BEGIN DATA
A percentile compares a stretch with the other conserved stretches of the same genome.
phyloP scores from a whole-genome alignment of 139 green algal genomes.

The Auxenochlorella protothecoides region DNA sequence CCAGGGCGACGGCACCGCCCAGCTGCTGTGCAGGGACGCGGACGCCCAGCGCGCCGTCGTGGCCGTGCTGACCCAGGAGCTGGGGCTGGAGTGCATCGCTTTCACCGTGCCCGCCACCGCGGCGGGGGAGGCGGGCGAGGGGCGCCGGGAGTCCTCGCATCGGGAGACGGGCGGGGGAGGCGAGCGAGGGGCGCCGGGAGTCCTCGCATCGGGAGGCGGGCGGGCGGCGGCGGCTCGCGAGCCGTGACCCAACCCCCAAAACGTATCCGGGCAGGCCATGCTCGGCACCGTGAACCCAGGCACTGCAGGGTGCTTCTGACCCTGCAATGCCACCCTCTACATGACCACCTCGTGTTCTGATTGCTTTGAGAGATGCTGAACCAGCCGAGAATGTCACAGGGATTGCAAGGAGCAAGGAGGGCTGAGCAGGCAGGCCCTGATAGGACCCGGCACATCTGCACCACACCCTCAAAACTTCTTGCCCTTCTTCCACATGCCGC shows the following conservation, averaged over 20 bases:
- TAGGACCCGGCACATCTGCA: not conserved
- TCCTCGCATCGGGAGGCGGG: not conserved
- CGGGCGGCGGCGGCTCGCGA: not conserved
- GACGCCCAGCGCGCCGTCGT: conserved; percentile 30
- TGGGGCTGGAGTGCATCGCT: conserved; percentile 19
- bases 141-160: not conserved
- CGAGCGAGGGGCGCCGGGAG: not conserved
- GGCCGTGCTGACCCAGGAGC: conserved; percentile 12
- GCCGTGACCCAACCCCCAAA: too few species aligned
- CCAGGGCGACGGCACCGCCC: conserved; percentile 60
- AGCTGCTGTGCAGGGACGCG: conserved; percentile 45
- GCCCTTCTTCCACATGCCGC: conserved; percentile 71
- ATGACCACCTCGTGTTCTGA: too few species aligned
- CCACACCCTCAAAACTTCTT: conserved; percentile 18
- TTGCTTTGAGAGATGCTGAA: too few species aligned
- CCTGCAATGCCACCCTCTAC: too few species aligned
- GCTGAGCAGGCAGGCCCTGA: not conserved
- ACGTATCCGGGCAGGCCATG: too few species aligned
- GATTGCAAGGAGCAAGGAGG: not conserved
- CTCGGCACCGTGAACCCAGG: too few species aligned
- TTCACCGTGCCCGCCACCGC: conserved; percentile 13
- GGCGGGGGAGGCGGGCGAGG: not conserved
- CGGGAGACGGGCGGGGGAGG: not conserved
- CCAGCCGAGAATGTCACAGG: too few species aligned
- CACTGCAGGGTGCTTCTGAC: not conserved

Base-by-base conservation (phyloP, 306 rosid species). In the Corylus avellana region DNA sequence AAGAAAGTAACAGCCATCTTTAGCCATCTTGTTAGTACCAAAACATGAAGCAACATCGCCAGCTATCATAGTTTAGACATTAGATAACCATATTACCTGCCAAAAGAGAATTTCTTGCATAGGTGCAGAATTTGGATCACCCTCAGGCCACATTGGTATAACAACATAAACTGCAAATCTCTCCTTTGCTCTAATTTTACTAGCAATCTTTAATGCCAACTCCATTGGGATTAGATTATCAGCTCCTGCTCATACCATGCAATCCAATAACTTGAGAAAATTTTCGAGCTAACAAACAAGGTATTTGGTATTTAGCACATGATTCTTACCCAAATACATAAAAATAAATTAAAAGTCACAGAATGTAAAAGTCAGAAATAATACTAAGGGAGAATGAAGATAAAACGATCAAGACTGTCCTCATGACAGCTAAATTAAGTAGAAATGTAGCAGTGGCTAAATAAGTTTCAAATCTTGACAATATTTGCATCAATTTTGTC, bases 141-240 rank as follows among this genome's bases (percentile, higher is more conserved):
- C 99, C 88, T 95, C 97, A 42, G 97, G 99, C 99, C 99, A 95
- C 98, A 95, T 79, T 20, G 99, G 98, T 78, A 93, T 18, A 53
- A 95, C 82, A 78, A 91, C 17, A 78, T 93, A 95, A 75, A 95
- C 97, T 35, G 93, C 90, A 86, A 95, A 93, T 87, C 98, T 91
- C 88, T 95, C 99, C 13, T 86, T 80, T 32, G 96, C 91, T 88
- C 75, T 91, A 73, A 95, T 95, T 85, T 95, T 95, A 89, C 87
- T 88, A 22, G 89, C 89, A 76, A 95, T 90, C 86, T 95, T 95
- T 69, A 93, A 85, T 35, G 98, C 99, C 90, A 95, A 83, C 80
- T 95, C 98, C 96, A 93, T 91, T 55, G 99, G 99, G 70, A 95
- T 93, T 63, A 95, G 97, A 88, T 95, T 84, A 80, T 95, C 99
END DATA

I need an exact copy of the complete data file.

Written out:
A percentile compares a stretch with the other conserved stretches of the same genome.
phyloP scores from a whole-genome alignment of 139 green algal genomes.

The Auxenochlorella protothecoides region DNA sequence CCAGGGCGACGGCACCGCCCAGCTGCTGTGCAGGGACGCGGACGCCCAGCGCGCCGTCGTGGCCGTGCTGACCCAGGAGCTGGGGCTGGAGTGCATCGCTTTCACCGTGCCCGCCACCGCGGCGGGGGAGGCGGGCGAGGGGCGCCGGGAGTCCTCGCATCGGGAGACGGGCGGGGGAGGCGAGCGAGGGGCGCCGGGAGTCCTCGCATCGGGAGGCGGGCGGGCGGCGGCGGCTCGCGAGCCGTGACCCAACCCCCAAAACGTATCCGGGCAGGCCATGCTCGGCACCGTGAACCCAGGCACTGCAGGGTGCTTCTGACCCTGCAATGCCACCCTCTACATGACCACCTCGTGTTCTGATTGCTTTGAGAGATGCTGAACCAGCCGAGAATGTCACAGGGATTGCAAGGAGCAAGGAGGGCTGAGCAGGCAGGCCCTGATAGGACCCGGCACATCTGCACCACACCCTCAAAACTTCTTGCCCTTCTTCCACATGCCGC shows the following conservation, averaged over 20 bases:
- TAGGACCCGGCACATCTGCA: not conserved
- TCCTCGCATCGGGAGGCGGG: not conserved
- CGGGCGGCGGCGGCTCGCGA: not conserved
- GACGCCCAGCGCGCCGTCGT: conserved; percentile 30
- TGGGGCTGGAGTGCATCGCT: conserved; percentile 19
- bases 141-160: not conserved
- CGAGCGAGGGGCGCCGGGAG: not conserved
- GGCCGTGCTGACCCAGGAGC: conserved; percentile 12
- GCCGTGACCCAACCCCCAAA: too few species aligned
- CCAGGGCGACGGCACCGCCC: conserved; percentile 60
- AGCTGCTGTGCAGGGACGCG: conserved; percentile 45
- GCCCTTCTTCCACATGCCGC: conserved; percentile 71
- ATGACCACCTCGTGTTCTGA: too few species aligned
- CCACACCCTCAAAACTTCTT: conserved; percentile 18
- TTGCTTTGAGAGATGCTGAA: too few species aligned
- CCTGCAATGCCACCCTCTAC: too few species aligned
- GCTGAGCAGGCAGGCCCTGA: not conserved
- ACGTATCCGGGCAGGCCATG: too few species aligned
- GATTGCAAGGAGCAAGGAGG: not conserved
- CTCGGCACCGTGAACCCAGG: too few species aligned
- TTCACCGTGCCCGCCACCGC: conserved; percentile 13
- GGCGGGGGAGGCGGGCGAGG: not conserved
- CGGGAGACGGGCGGGGGAGG: not conserved
- CCAGCCGAGAATGTCACAGG: too few species aligned
- CACTGCAGGGTGCTTCTGAC: not conserved

Base-by-base conservation (phyloP, 306 rosid species). In the Corylus avellana region DNA sequence AAGAAAGTAACAGCCATCTTTAGCCATCTTGTTAGTACCAAAACATGAAGCAACATCGCCAGCTATCATAGTTTAGACATTAGATAACCATATTACCTGCCAAAAGAGAATTTCTTGCATAGGTGCAGAATTTGGATCACCCTCAGGCCACATTGGTATAACAACATAAACTGCAAATCTCTCCTTTGCTCTAATTTTACTAGCAATCTTTAATGCCAACTCCATTGGGATTAGATTATCAGCTCCTGCTCATACCATGCAATCCAATAACTTGAGAAAATTTTCGAGCTAACAAACAAGGTATTTGGTATTTAGCACATGATTCTTACCCAAATACATAAAAATAAATTAAAAGTCACAGAATGTAAAAGTCAGAAATAATACTAAGGGAGAATGAAGATAAAACGATCAAGACTGTCCTCATGACAGCTAAATTAAGTAGAAATGTAGCAGTGGCTAAATAAGTTTCAAATCTTGACAATATTTGCATCAATTTTGTC, bases 141-240 rank as follows among this genome's bases (percentile, higher is more conserved):
- C 99, C 88, T 95, C 97, A 42, G 97, G 99, C 99, C 99, A 95
- C 98, A 95, T 79, T 20, G 99, G 98, T 78, A 93, T 18, A 53
- A 95, C 82, A 78, A 91, C 17, A 78, T 93, A 95, A 75, A 95
- C 97, T 35, G 93, C 90, A 86, A 95, A 93, T 87, C 98, T 91
- C 88, T 95, C 99, C 13, T 86, T 80, T 32, G 96, C 91, T 88
- C 75, T 91, A 73, A 95, T 95, T 85, T 95, T 95, A 89, C 87
- T 88, A 22, G 89, C 89, A 76, A 95, T 90, C 86, T 95, T 95
- T 69, A 93, A 85, T 35, G 98, C 99, C 90, A 95, A 83, C 80
- T 95, C 98, C 96, A 93, T 91, T 55, G 99, G 99, G 70, A 95
- T 93, T 63, A 95, G 97, A 88, T 95, T 84, A 80, T 95, C 99